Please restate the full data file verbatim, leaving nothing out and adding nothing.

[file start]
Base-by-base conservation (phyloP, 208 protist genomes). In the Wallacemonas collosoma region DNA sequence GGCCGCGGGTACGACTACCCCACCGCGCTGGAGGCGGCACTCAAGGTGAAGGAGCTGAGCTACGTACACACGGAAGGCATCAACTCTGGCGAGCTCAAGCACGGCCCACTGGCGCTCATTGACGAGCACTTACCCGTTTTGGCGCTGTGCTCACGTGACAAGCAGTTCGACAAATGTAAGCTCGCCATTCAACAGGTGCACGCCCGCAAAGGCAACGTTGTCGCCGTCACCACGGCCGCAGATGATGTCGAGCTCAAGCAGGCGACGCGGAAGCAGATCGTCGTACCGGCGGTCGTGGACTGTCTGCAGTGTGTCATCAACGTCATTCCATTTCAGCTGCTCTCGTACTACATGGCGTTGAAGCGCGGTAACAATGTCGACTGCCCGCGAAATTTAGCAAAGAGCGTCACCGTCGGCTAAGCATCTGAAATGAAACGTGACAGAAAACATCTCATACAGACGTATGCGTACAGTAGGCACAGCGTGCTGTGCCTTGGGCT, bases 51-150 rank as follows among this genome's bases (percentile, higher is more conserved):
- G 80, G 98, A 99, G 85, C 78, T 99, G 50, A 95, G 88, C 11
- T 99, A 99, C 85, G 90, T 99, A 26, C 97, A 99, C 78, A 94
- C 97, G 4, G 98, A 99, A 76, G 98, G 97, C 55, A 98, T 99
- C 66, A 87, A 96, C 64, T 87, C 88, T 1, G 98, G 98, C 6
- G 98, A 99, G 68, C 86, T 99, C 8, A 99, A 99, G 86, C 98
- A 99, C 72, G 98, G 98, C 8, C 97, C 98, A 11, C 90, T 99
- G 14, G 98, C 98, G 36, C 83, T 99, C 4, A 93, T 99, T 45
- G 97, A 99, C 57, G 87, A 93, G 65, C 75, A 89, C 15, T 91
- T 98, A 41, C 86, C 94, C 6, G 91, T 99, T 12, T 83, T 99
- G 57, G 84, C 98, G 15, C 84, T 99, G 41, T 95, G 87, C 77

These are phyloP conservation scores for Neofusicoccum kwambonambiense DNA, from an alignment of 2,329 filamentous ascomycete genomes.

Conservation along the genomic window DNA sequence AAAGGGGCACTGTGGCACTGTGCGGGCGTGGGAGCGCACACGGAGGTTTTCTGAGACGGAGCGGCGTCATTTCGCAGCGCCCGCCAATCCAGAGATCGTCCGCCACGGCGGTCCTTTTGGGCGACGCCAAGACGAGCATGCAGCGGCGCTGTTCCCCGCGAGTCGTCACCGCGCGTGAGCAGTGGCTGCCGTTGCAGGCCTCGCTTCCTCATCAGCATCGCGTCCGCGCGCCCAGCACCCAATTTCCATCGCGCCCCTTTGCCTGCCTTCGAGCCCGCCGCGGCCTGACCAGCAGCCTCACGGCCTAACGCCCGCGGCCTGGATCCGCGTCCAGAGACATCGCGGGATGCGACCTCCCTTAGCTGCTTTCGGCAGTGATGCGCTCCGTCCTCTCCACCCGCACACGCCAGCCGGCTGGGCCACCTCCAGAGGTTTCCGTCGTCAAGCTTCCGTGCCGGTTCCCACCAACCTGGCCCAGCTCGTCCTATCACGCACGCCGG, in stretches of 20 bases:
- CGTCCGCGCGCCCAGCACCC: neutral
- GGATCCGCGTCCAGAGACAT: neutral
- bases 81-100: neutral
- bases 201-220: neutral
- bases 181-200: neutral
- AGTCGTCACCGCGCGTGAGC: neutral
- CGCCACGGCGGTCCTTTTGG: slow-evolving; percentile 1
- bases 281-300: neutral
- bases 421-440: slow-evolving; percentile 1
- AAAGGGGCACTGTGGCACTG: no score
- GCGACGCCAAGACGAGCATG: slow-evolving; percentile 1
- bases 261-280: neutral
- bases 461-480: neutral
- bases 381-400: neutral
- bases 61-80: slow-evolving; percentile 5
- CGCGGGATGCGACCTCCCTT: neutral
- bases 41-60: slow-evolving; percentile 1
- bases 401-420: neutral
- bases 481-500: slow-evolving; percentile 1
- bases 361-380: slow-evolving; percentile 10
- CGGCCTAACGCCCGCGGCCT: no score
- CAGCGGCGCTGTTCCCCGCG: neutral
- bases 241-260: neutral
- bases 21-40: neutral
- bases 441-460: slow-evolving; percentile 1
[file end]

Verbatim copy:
Base-by-base conservation (phyloP, 208 protist genomes). In the Wallacemonas collosoma region DNA sequence GGCCGCGGGTACGACTACCCCACCGCGCTGGAGGCGGCACTCAAGGTGAAGGAGCTGAGCTACGTACACACGGAAGGCATCAACTCTGGCGAGCTCAAGCACGGCCCACTGGCGCTCATTGACGAGCACTTACCCGTTTTGGCGCTGTGCTCACGTGACAAGCAGTTCGACAAATGTAAGCTCGCCATTCAACAGGTGCACGCCCGCAAAGGCAACGTTGTCGCCGTCACCACGGCCGCAGATGATGTCGAGCTCAAGCAGGCGACGCGGAAGCAGATCGTCGTACCGGCGGTCGTGGACTGTCTGCAGTGTGTCATCAACGTCATTCCATTTCAGCTGCTCTCGTACTACATGGCGTTGAAGCGCGGTAACAATGTCGACTGCCCGCGAAATTTAGCAAAGAGCGTCACCGTCGGCTAAGCATCTGAAATGAAACGTGACAGAAAACATCTCATACAGACGTATGCGTACAGTAGGCACAGCGTGCTGTGCCTTGGGCT, bases 51-150 rank as follows among this genome's bases (percentile, higher is more conserved):
- G 80, G 98, A 99, G 85, C 78, T 99, G 50, A 95, G 88, C 11
- T 99, A 99, C 85, G 90, T 99, A 26, C 97, A 99, C 78, A 94
- C 97, G 4, G 98, A 99, A 76, G 98, G 97, C 55, A 98, T 99
- C 66, A 87, A 96, C 64, T 87, C 88, T 1, G 98, G 98, C 6
- G 98, A 99, G 68, C 86, T 99, C 8, A 99, A 99, G 86, C 98
- A 99, C 72, G 98, G 98, C 8, C 97, C 98, A 11, C 90, T 99
- G 14, G 98, C 98, G 36, C 83, T 99, C 4, A 93, T 99, T 45
- G 97, A 99, C 57, G 87, A 93, G 65, C 75, A 89, C 15, T 91
- T 98, A 41, C 86, C 94, C 6, G 91, T 99, T 12, T 83, T 99
- G 57, G 84, C 98, G 15, C 84, T 99, G 41, T 95, G 87, C 77

These are phyloP conservation scores for Neofusicoccum kwambonambiense DNA, from an alignment of 2,329 filamentous ascomycete genomes.

Conservation along the genomic window DNA sequence AAAGGGGCACTGTGGCACTGTGCGGGCGTGGGAGCGCACACGGAGGTTTTCTGAGACGGAGCGGCGTCATTTCGCAGCGCCCGCCAATCCAGAGATCGTCCGCCACGGCGGTCCTTTTGGGCGACGCCAAGACGAGCATGCAGCGGCGCTGTTCCCCGCGAGTCGTCACCGCGCGTGAGCAGTGGCTGCCGTTGCAGGCCTCGCTTCCTCATCAGCATCGCGTCCGCGCGCCCAGCACCCAATTTCCATCGCGCCCCTTTGCCTGCCTTCGAGCCCGCCGCGGCCTGACCAGCAGCCTCACGGCCTAACGCCCGCGGCCTGGATCCGCGTCCAGAGACATCGCGGGATGCGACCTCCCTTAGCTGCTTTCGGCAGTGATGCGCTCCGTCCTCTCCACCCGCACACGCCAGCCGGCTGGGCCACCTCCAGAGGTTTCCGTCGTCAAGCTTCCGTGCCGGTTCCCACCAACCTGGCCCAGCTCGTCCTATCACGCACGCCGG, in stretches of 20 bases:
- CGTCCGCGCGCCCAGCACCC: neutral
- GGATCCGCGTCCAGAGACAT: neutral
- bases 81-100: neutral
- bases 201-220: neutral
- bases 181-200: neutral
- AGTCGTCACCGCGCGTGAGC: neutral
- CGCCACGGCGGTCCTTTTGG: slow-evolving; percentile 1
- bases 281-300: neutral
- bases 421-440: slow-evolving; percentile 1
- AAAGGGGCACTGTGGCACTG: no score
- GCGACGCCAAGACGAGCATG: slow-evolving; percentile 1
- bases 261-280: neutral
- bases 461-480: neutral
- bases 381-400: neutral
- bases 61-80: slow-evolving; percentile 5
- CGCGGGATGCGACCTCCCTT: neutral
- bases 41-60: slow-evolving; percentile 1
- bases 401-420: neutral
- bases 481-500: slow-evolving; percentile 1
- bases 361-380: slow-evolving; percentile 10
- CGGCCTAACGCCCGCGGCCT: no score
- CAGCGGCGCTGTTCCCCGCG: neutral
- bases 241-260: neutral
- bases 21-40: neutral
- bases 441-460: slow-evolving; percentile 1